*After discovering what’s being asked of you – the length of the ladder – you realize that the Pythagorean Theorem is what you’ll need to solve it. Now you can simply fill in the equation with what you have already been given. Math word problems are notorious for giving you too many details. *

*After discovering what’s being asked of you – the length of the ladder – you realize that the Pythagorean Theorem is what you’ll need to solve it. Now you can simply fill in the equation with what you have already been given. Math word problems are notorious for giving you too many details. *This means our final question needed to solve this math word problem will be super easy. That’s why this step is the last of the three questions. Simply enter your values into your equation, and crank out the right answer by solving the problem. If you know what you’re looking for, your answer should be in the right units.

For instance, suppose you're told that "Shelby worked eight hours MTTh F and six hours WSat".

You would be expected to understand that this meant that she worked eight hours for each of the four days Monday, Tuesday, Thursday, and Friday; and six hours for each of the two days Wednesday and Saturday.

But I recommend rechecking the most important detail before you guess: “For what I am looking? If you don’t know what you are looking for, you’ll end up missing it every time.

After you know what you’re being asked, you can then think about what it will take to get that answered.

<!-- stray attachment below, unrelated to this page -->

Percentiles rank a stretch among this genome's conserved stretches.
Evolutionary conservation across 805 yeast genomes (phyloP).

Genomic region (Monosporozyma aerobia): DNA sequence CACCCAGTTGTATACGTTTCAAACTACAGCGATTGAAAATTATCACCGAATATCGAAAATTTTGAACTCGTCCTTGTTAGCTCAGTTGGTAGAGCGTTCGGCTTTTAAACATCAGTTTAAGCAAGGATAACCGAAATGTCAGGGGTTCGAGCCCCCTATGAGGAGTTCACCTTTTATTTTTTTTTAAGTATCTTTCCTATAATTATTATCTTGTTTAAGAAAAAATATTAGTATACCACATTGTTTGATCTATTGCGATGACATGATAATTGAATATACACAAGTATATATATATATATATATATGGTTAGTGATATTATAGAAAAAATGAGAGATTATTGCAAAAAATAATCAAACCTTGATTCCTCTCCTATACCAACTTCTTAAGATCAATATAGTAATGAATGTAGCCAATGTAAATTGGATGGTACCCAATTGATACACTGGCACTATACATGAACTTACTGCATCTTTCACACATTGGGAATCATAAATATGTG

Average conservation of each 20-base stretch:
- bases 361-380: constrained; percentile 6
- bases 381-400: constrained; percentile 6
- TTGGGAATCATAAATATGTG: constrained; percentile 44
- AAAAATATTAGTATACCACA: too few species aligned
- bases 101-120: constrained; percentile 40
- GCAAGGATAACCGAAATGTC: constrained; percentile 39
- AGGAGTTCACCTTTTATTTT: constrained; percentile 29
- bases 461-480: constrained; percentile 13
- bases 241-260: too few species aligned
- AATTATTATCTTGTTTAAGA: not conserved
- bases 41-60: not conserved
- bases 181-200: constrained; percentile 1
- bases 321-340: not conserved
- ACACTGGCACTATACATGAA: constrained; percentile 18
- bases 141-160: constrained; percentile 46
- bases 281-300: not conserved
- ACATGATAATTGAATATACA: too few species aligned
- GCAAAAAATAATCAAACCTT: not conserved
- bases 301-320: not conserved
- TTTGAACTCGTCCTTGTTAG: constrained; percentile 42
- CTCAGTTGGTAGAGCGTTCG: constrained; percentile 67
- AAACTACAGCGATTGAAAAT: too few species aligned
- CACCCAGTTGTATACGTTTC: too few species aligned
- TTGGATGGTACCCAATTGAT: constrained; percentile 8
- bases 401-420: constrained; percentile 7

— and, trust me, you don't want to do this to yourself! Certain words indicate certain mathematica operations. But the order in addition doesn't matter, so it's okay to add backwards, because the result will be the same either way.) Also note that order is important in the "quotient/ratio of" and "difference between/of" constructions.

If a problems says "the ratio of Some times, you'll be expected to bring your "real world" knowledge to an exercise.

Pick variables to stand for the unknows, clearly labelling these variables with what they stand for. You need to do this for two reasons: " stands for, so you have to do the whole problem over again.

I did this on a calculus test — thank heavens it was a short test! (Technically, the "greater than" construction, in "Addition", is also backwards in the math from the English.

Suppose you're told that Shelby earns "time and a half" for any hours she works over forty for a given week.

You would be expected to know that "time and a half" means dollars for every over-time hour.

## Comments Help Me Solve Word Problems

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